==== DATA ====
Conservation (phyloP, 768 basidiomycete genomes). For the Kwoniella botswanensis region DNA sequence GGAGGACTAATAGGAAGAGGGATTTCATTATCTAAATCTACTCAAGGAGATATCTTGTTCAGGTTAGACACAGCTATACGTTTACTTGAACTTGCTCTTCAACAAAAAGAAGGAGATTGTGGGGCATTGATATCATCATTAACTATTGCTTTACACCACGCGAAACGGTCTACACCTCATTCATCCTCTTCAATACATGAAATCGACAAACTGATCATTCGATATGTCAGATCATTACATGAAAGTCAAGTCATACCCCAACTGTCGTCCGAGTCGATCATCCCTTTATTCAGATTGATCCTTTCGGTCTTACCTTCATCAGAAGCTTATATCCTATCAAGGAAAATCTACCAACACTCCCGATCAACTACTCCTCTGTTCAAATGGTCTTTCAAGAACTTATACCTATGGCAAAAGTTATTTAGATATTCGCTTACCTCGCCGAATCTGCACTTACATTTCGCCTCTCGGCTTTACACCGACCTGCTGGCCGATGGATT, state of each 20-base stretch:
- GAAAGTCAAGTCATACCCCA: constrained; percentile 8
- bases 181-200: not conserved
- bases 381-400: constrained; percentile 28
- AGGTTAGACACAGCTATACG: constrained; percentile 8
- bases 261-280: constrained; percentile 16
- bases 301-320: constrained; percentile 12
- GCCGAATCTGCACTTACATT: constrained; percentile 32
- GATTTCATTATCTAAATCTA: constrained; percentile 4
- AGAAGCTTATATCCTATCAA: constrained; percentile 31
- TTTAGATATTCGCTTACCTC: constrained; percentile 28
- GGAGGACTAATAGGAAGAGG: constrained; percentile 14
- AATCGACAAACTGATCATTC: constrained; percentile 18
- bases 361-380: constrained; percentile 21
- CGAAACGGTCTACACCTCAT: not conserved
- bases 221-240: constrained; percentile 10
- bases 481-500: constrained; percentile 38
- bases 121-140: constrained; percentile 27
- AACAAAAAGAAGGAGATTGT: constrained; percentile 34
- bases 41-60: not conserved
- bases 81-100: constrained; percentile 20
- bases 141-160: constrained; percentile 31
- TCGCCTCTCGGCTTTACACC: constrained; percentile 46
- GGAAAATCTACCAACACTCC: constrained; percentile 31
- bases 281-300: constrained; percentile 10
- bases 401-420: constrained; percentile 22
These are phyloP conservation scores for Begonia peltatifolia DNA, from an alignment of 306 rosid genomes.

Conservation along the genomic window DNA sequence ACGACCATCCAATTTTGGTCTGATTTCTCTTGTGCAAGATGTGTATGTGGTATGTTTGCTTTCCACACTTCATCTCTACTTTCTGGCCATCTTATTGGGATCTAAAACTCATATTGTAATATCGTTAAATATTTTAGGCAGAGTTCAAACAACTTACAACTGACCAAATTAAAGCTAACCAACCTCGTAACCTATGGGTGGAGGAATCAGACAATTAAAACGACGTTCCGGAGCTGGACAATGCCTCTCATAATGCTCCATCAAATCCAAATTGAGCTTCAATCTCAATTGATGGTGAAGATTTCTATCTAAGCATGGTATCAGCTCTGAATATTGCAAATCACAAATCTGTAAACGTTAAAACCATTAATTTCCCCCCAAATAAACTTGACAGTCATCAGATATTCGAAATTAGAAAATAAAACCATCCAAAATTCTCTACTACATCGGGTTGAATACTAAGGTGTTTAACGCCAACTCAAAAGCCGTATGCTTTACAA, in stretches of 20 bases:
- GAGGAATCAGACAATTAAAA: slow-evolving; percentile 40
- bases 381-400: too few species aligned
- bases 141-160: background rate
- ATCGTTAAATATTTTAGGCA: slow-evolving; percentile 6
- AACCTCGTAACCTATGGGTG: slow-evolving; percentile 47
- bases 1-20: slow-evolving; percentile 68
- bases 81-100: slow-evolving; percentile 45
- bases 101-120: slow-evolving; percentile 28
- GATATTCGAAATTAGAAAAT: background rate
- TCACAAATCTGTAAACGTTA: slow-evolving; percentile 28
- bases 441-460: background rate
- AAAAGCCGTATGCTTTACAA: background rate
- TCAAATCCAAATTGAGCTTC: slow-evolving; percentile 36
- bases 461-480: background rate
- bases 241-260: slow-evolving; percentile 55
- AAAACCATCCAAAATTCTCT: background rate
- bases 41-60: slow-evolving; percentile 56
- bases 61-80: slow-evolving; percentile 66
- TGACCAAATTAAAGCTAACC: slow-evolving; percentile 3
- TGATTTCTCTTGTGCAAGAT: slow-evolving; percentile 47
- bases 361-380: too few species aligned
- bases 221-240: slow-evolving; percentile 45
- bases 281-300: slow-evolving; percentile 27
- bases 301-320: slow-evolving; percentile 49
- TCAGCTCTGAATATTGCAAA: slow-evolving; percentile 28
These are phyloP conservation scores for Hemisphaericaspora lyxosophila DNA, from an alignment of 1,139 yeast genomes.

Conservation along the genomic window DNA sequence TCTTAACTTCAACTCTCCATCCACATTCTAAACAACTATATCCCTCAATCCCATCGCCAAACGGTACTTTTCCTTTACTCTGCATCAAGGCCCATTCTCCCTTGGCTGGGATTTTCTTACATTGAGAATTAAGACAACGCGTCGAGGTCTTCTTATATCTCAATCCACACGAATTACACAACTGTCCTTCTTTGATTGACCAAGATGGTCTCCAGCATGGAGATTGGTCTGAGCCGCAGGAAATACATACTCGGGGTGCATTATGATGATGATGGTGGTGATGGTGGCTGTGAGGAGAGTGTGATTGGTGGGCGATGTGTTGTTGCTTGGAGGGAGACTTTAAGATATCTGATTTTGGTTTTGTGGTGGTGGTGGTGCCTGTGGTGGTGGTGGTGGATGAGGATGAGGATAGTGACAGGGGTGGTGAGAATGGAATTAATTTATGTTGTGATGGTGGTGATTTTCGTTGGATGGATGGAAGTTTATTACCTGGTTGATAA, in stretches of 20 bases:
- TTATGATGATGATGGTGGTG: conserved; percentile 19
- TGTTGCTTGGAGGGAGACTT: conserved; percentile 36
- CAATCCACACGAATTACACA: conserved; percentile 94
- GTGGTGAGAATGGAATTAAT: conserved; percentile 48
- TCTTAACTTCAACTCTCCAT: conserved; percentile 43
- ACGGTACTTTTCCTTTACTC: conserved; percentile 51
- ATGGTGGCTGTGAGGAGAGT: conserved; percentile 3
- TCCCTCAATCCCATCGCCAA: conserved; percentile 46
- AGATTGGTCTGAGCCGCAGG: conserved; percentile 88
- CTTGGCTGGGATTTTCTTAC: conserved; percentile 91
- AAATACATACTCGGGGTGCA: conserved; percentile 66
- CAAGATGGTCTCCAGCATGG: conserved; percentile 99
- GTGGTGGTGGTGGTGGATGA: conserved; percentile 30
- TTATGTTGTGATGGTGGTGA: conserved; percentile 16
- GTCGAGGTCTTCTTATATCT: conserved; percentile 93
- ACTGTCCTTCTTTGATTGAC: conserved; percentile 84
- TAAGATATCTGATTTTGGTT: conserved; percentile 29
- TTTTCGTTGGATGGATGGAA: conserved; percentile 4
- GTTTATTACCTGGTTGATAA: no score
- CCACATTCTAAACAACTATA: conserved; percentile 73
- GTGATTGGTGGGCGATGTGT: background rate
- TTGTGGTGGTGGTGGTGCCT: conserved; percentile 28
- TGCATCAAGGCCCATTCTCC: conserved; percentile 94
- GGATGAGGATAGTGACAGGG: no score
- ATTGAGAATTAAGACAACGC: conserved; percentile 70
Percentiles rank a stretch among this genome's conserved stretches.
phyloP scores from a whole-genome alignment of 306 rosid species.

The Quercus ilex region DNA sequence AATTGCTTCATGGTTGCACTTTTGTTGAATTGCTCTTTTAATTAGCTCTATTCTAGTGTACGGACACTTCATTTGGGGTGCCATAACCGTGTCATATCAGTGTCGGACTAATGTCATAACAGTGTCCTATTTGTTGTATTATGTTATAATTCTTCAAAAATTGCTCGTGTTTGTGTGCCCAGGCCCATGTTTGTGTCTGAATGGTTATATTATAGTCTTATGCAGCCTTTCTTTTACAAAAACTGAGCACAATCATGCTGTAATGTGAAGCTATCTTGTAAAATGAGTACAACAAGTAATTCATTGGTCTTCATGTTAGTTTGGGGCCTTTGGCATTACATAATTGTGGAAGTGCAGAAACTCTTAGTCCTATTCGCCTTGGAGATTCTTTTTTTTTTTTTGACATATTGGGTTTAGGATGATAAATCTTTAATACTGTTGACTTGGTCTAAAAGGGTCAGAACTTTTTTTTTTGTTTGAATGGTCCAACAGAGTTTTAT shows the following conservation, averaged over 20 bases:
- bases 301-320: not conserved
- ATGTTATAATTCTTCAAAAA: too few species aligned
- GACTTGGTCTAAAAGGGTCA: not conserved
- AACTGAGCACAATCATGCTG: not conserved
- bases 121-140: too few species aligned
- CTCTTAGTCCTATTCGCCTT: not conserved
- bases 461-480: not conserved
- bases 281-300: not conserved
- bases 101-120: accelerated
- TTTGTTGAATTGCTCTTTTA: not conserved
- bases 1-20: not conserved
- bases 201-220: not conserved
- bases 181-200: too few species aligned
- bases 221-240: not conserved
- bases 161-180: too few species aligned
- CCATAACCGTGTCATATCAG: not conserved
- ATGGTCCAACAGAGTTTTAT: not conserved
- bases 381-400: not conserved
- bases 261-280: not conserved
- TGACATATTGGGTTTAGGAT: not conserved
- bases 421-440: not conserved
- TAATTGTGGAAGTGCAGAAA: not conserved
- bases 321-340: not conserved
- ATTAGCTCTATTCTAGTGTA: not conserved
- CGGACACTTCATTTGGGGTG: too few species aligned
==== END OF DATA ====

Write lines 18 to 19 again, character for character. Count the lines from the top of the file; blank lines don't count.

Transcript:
- bases 121-140: constrained; percentile 27
- AACAAAAAGAAGGAGATTGT: constrained; percentile 34